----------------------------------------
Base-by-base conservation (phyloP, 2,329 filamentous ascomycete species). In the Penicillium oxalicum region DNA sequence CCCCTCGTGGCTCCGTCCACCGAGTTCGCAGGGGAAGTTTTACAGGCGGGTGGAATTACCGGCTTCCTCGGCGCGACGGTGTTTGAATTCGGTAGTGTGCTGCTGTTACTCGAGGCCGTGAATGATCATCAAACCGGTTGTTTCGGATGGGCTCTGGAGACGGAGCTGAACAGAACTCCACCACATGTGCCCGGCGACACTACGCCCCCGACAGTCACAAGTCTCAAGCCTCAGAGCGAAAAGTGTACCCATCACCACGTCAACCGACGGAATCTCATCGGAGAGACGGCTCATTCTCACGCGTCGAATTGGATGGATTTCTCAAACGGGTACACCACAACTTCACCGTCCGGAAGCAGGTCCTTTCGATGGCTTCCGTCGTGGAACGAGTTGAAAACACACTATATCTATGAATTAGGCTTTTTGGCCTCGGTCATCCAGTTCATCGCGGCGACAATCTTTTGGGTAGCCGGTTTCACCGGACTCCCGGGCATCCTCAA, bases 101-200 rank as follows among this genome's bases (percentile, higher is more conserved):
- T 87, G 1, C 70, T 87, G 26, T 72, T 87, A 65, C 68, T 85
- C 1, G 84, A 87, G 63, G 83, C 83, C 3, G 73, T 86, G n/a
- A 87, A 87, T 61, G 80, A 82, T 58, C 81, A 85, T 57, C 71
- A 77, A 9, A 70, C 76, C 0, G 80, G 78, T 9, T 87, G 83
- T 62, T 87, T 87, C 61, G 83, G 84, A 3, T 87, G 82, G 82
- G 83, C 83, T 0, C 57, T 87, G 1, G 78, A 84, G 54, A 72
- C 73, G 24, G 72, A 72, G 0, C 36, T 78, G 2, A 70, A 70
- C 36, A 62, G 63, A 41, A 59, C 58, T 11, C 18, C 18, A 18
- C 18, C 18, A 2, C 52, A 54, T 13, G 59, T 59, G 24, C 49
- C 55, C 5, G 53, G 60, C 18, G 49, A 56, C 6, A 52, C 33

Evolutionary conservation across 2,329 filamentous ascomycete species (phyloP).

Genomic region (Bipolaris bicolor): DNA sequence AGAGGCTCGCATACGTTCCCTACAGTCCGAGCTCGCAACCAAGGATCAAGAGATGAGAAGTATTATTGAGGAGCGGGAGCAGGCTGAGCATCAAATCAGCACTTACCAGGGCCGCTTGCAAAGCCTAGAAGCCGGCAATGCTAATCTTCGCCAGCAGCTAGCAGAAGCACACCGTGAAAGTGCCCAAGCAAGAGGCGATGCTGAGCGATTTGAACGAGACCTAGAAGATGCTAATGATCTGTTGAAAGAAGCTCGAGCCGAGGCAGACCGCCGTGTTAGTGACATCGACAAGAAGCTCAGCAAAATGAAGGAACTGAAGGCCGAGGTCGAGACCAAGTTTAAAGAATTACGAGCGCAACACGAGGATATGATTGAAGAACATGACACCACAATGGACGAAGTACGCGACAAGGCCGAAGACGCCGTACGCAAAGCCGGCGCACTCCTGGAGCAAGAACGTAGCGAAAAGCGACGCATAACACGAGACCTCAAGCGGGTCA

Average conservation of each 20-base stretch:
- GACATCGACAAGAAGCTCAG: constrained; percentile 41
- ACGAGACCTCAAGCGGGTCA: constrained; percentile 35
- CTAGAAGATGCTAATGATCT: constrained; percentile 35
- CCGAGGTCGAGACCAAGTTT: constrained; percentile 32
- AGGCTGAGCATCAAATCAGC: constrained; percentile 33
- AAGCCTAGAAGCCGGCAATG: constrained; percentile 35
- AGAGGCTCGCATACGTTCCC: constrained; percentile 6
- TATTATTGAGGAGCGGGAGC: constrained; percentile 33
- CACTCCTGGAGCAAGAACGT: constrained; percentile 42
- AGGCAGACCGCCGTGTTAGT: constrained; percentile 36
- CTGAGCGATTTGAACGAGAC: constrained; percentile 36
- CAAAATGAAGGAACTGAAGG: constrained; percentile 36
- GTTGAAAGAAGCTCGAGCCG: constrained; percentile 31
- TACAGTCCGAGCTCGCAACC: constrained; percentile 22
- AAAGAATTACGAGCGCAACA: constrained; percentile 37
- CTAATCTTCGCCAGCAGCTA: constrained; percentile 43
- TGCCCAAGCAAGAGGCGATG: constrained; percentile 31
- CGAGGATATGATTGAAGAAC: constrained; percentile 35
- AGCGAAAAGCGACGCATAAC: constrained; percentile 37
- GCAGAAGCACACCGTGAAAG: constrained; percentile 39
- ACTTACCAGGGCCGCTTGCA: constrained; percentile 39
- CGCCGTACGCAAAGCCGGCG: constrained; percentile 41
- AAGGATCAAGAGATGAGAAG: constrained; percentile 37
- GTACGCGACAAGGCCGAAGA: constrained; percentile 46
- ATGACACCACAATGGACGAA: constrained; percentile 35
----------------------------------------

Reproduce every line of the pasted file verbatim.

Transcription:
Base-by-base conservation (phyloP, 2,329 filamentous ascomycete species). In the Penicillium oxalicum region DNA sequence CCCCTCGTGGCTCCGTCCACCGAGTTCGCAGGGGAAGTTTTACAGGCGGGTGGAATTACCGGCTTCCTCGGCGCGACGGTGTTTGAATTCGGTAGTGTGCTGCTGTTACTCGAGGCCGTGAATGATCATCAAACCGGTTGTTTCGGATGGGCTCTGGAGACGGAGCTGAACAGAACTCCACCACATGTGCCCGGCGACACTACGCCCCCGACAGTCACAAGTCTCAAGCCTCAGAGCGAAAAGTGTACCCATCACCACGTCAACCGACGGAATCTCATCGGAGAGACGGCTCATTCTCACGCGTCGAATTGGATGGATTTCTCAAACGGGTACACCACAACTTCACCGTCCGGAAGCAGGTCCTTTCGATGGCTTCCGTCGTGGAACGAGTTGAAAACACACTATATCTATGAATTAGGCTTTTTGGCCTCGGTCATCCAGTTCATCGCGGCGACAATCTTTTGGGTAGCCGGTTTCACCGGACTCCCGGGCATCCTCAA, bases 101-200 rank as follows among this genome's bases (percentile, higher is more conserved):
- T 87, G 1, C 70, T 87, G 26, T 72, T 87, A 65, C 68, T 85
- C 1, G 84, A 87, G 63, G 83, C 83, C 3, G 73, T 86, G n/a
- A 87, A 87, T 61, G 80, A 82, T 58, C 81, A 85, T 57, C 71
- A 77, A 9, A 70, C 76, C 0, G 80, G 78, T 9, T 87, G 83
- T 62, T 87, T 87, C 61, G 83, G 84, A 3, T 87, G 82, G 82
- G 83, C 83, T 0, C 57, T 87, G 1, G 78, A 84, G 54, A 72
- C 73, G 24, G 72, A 72, G 0, C 36, T 78, G 2, A 70, A 70
- C 36, A 62, G 63, A 41, A 59, C 58, T 11, C 18, C 18, A 18
- C 18, C 18, A 2, C 52, A 54, T 13, G 59, T 59, G 24, C 49
- C 55, C 5, G 53, G 60, C 18, G 49, A 56, C 6, A 52, C 33

Evolutionary conservation across 2,329 filamentous ascomycete species (phyloP).

Genomic region (Bipolaris bicolor): DNA sequence AGAGGCTCGCATACGTTCCCTACAGTCCGAGCTCGCAACCAAGGATCAAGAGATGAGAAGTATTATTGAGGAGCGGGAGCAGGCTGAGCATCAAATCAGCACTTACCAGGGCCGCTTGCAAAGCCTAGAAGCCGGCAATGCTAATCTTCGCCAGCAGCTAGCAGAAGCACACCGTGAAAGTGCCCAAGCAAGAGGCGATGCTGAGCGATTTGAACGAGACCTAGAAGATGCTAATGATCTGTTGAAAGAAGCTCGAGCCGAGGCAGACCGCCGTGTTAGTGACATCGACAAGAAGCTCAGCAAAATGAAGGAACTGAAGGCCGAGGTCGAGACCAAGTTTAAAGAATTACGAGCGCAACACGAGGATATGATTGAAGAACATGACACCACAATGGACGAAGTACGCGACAAGGCCGAAGACGCCGTACGCAAAGCCGGCGCACTCCTGGAGCAAGAACGTAGCGAAAAGCGACGCATAACACGAGACCTCAAGCGGGTCA

Average conservation of each 20-base stretch:
- GACATCGACAAGAAGCTCAG: constrained; percentile 41
- ACGAGACCTCAAGCGGGTCA: constrained; percentile 35
- CTAGAAGATGCTAATGATCT: constrained; percentile 35
- CCGAGGTCGAGACCAAGTTT: constrained; percentile 32
- AGGCTGAGCATCAAATCAGC: constrained; percentile 33
- AAGCCTAGAAGCCGGCAATG: constrained; percentile 35
- AGAGGCTCGCATACGTTCCC: constrained; percentile 6
- TATTATTGAGGAGCGGGAGC: constrained; percentile 33
- CACTCCTGGAGCAAGAACGT: constrained; percentile 42
- AGGCAGACCGCCGTGTTAGT: constrained; percentile 36
- CTGAGCGATTTGAACGAGAC: constrained; percentile 36
- CAAAATGAAGGAACTGAAGG: constrained; percentile 36
- GTTGAAAGAAGCTCGAGCCG: constrained; percentile 31
- TACAGTCCGAGCTCGCAACC: constrained; percentile 22
- AAAGAATTACGAGCGCAACA: constrained; percentile 37
- CTAATCTTCGCCAGCAGCTA: constrained; percentile 43
- TGCCCAAGCAAGAGGCGATG: constrained; percentile 31
- CGAGGATATGATTGAAGAAC: constrained; percentile 35
- AGCGAAAAGCGACGCATAAC: constrained; percentile 37
- GCAGAAGCACACCGTGAAAG: constrained; percentile 39
- ACTTACCAGGGCCGCTTGCA: constrained; percentile 39
- CGCCGTACGCAAAGCCGGCG: constrained; percentile 41
- AAGGATCAAGAGATGAGAAG: constrained; percentile 37
- GTACGCGACAAGGCCGAAGA: constrained; percentile 46
- ATGACACCACAATGGACGAA: constrained; percentile 35